HTML and CSS Reference
In-Depth Information
One of the primary advantages of CSS—particularly to designers—is its ability to easily
apply a set of styles to all elements of the same type. Unimpressed? Consider this: by
editing a single line of CSS, you can change the colors of all your headings. Don't like
the blue you're using? Change that one line of code, and they can all be purple, yellow,
maroon, or any other color you desire. That lets you, the designer, focus on design,
rather than grunt work. The next time you're in a meeting and someone wants to see
headings with a different shade of green, just edit your style and hit Reload. Voilà! The
results are accomplished in seconds and there for everyone to see.
Of course, CSS can't solve all your problems—you can't use it to change the colorspace
of your PNGs, for example, at least not yet—but it can make some global changes much
easier. So let's begin with selectors and structure.
Basic Style Rules
As stated, a central feature of CSS is its ability to apply certain rules to an entire set of
element types in a document. For example, let's say that you want to make the text of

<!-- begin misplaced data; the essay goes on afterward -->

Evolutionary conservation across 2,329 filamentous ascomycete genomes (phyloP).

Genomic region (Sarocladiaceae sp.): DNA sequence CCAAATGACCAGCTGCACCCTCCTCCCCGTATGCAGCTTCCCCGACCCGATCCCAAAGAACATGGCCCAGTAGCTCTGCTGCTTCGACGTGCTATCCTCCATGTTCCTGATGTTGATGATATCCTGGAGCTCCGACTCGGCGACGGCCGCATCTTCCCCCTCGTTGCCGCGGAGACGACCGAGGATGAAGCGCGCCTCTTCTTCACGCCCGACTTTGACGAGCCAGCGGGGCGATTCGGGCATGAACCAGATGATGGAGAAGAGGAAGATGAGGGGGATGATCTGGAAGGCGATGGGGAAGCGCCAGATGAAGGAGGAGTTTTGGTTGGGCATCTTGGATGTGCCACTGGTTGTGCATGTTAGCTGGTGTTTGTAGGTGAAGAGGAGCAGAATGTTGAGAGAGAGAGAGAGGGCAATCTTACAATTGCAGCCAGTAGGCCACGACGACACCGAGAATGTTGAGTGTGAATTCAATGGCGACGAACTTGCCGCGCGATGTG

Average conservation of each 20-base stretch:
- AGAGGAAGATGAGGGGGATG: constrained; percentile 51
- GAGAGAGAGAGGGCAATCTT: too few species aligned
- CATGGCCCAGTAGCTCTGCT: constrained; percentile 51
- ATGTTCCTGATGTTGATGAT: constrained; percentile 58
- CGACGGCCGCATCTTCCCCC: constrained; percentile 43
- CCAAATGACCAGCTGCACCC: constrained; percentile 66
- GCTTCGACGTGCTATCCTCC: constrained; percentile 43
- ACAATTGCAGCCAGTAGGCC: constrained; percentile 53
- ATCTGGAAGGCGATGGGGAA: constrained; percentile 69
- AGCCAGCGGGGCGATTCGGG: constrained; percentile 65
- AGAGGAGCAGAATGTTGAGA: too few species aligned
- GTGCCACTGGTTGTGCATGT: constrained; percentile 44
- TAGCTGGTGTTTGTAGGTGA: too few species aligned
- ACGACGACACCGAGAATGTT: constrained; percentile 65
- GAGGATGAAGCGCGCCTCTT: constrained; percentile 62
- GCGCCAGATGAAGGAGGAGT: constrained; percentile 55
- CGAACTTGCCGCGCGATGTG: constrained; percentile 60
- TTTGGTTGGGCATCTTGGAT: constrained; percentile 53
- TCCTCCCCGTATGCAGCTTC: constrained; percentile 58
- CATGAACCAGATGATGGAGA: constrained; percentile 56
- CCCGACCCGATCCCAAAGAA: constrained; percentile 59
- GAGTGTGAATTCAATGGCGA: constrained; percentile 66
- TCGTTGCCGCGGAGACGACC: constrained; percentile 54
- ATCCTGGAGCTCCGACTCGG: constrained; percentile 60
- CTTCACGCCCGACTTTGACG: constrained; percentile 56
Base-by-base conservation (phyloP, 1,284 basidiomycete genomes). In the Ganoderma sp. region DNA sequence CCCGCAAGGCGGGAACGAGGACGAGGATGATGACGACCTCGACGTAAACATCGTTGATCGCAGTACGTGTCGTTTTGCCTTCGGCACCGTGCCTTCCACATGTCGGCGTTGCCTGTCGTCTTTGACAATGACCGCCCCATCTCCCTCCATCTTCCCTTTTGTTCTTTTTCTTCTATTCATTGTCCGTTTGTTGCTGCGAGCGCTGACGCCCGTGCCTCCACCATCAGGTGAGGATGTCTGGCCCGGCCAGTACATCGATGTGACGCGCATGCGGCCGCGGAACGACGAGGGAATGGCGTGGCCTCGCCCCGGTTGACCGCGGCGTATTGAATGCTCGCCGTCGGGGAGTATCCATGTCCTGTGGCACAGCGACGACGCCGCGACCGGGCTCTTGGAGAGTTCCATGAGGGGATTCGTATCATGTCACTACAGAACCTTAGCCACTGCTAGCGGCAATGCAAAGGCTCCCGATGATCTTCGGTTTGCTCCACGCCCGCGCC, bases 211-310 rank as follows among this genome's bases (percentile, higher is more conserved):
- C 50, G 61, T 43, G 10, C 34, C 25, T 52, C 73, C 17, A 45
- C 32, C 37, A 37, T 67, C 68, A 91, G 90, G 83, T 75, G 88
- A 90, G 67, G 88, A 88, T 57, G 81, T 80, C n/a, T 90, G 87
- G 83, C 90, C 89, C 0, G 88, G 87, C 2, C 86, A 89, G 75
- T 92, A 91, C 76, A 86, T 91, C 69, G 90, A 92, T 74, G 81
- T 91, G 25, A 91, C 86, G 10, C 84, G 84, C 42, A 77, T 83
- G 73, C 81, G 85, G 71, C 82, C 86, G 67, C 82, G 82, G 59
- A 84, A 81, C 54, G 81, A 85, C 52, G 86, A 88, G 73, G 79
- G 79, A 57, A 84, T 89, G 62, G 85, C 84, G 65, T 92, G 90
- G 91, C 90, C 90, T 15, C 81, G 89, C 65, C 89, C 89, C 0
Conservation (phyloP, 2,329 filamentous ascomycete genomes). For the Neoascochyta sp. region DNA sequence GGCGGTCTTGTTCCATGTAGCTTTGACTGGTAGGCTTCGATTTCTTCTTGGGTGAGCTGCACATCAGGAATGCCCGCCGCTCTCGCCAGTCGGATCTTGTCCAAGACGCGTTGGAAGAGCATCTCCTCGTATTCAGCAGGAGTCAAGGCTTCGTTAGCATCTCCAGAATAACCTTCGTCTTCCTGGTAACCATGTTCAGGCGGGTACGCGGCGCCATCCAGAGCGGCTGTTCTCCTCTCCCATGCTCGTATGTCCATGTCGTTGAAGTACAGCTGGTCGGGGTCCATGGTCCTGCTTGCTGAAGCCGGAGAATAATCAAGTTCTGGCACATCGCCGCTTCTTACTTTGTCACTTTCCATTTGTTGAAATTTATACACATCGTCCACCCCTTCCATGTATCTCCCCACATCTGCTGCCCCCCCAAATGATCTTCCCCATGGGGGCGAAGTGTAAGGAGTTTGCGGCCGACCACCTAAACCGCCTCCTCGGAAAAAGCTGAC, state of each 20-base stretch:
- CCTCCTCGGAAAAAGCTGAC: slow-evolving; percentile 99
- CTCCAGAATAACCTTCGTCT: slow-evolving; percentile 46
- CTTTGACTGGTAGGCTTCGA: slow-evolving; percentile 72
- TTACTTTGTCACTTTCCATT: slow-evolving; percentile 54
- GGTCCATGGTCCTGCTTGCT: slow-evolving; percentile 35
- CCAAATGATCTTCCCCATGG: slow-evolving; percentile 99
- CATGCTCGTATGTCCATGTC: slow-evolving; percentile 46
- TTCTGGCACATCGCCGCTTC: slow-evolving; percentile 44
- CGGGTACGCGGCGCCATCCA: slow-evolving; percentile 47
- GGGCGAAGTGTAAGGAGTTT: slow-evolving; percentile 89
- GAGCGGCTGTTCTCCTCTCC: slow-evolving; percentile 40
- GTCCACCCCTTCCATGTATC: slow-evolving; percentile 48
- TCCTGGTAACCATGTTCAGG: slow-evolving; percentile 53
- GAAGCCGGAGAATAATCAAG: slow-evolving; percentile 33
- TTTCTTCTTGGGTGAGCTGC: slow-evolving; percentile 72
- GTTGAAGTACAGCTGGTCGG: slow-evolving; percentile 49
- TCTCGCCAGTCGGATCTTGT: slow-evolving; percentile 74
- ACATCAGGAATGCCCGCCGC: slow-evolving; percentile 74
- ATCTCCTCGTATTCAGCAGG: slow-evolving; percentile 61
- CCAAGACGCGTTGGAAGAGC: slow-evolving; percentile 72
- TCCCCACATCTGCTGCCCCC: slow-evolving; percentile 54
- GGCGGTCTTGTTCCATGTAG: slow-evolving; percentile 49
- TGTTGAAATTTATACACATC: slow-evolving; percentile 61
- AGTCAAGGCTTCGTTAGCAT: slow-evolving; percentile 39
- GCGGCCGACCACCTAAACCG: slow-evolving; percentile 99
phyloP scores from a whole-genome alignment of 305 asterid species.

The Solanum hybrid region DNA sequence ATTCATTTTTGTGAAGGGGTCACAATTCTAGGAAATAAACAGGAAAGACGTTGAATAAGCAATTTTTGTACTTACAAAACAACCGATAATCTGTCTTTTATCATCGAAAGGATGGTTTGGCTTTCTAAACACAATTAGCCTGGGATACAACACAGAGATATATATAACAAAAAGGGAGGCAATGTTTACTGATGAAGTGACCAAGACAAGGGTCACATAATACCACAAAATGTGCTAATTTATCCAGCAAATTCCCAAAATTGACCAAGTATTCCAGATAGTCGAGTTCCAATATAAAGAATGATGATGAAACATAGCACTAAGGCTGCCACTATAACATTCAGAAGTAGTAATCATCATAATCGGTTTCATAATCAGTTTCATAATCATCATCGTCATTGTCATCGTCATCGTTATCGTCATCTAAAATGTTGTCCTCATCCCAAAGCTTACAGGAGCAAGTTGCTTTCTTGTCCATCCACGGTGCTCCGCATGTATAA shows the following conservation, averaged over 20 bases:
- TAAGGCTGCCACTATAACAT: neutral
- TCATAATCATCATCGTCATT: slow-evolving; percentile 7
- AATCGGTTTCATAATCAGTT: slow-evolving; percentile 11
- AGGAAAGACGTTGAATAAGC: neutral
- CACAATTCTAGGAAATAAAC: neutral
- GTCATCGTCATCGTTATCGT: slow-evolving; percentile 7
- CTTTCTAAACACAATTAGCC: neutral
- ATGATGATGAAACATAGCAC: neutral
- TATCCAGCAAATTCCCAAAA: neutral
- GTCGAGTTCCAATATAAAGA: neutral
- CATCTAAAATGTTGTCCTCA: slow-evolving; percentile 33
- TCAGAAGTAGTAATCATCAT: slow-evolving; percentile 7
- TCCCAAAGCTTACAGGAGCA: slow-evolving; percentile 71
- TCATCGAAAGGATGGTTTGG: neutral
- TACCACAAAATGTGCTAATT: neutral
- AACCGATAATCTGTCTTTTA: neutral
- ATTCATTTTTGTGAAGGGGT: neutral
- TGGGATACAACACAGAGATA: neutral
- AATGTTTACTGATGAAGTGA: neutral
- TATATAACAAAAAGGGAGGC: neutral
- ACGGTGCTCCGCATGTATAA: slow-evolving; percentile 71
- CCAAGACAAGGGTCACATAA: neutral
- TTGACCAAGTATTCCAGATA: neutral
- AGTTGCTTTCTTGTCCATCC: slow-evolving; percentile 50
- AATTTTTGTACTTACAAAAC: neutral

all h2 elements appear gray. Using old-school HTML, you'd have to do this by inserting
<FONT COLOR="gray">...</FONT> tags in all your h2 elements:
<h2><font color="gray">This is h2 text</font></h2>
Obviously, this is a tedious process if your document contains a lot of h2 elements.
Worse, if you later decide that you want all those h2 s to be green instead of gray, you'd
have to start the manual tagging all over again. (Yes, this is really how it used to be done!)
CSS allows you to create rules that are simple to change, edit, and apply to all the text
elements you define (the next section will explain how these rules work). For example,
simply write this rule once to make all your h2 elements gray:
h2 {color: gray;}
If you want to change all h2 text to another color—say, silver—simply alter the value:
h2 {color: silver;}
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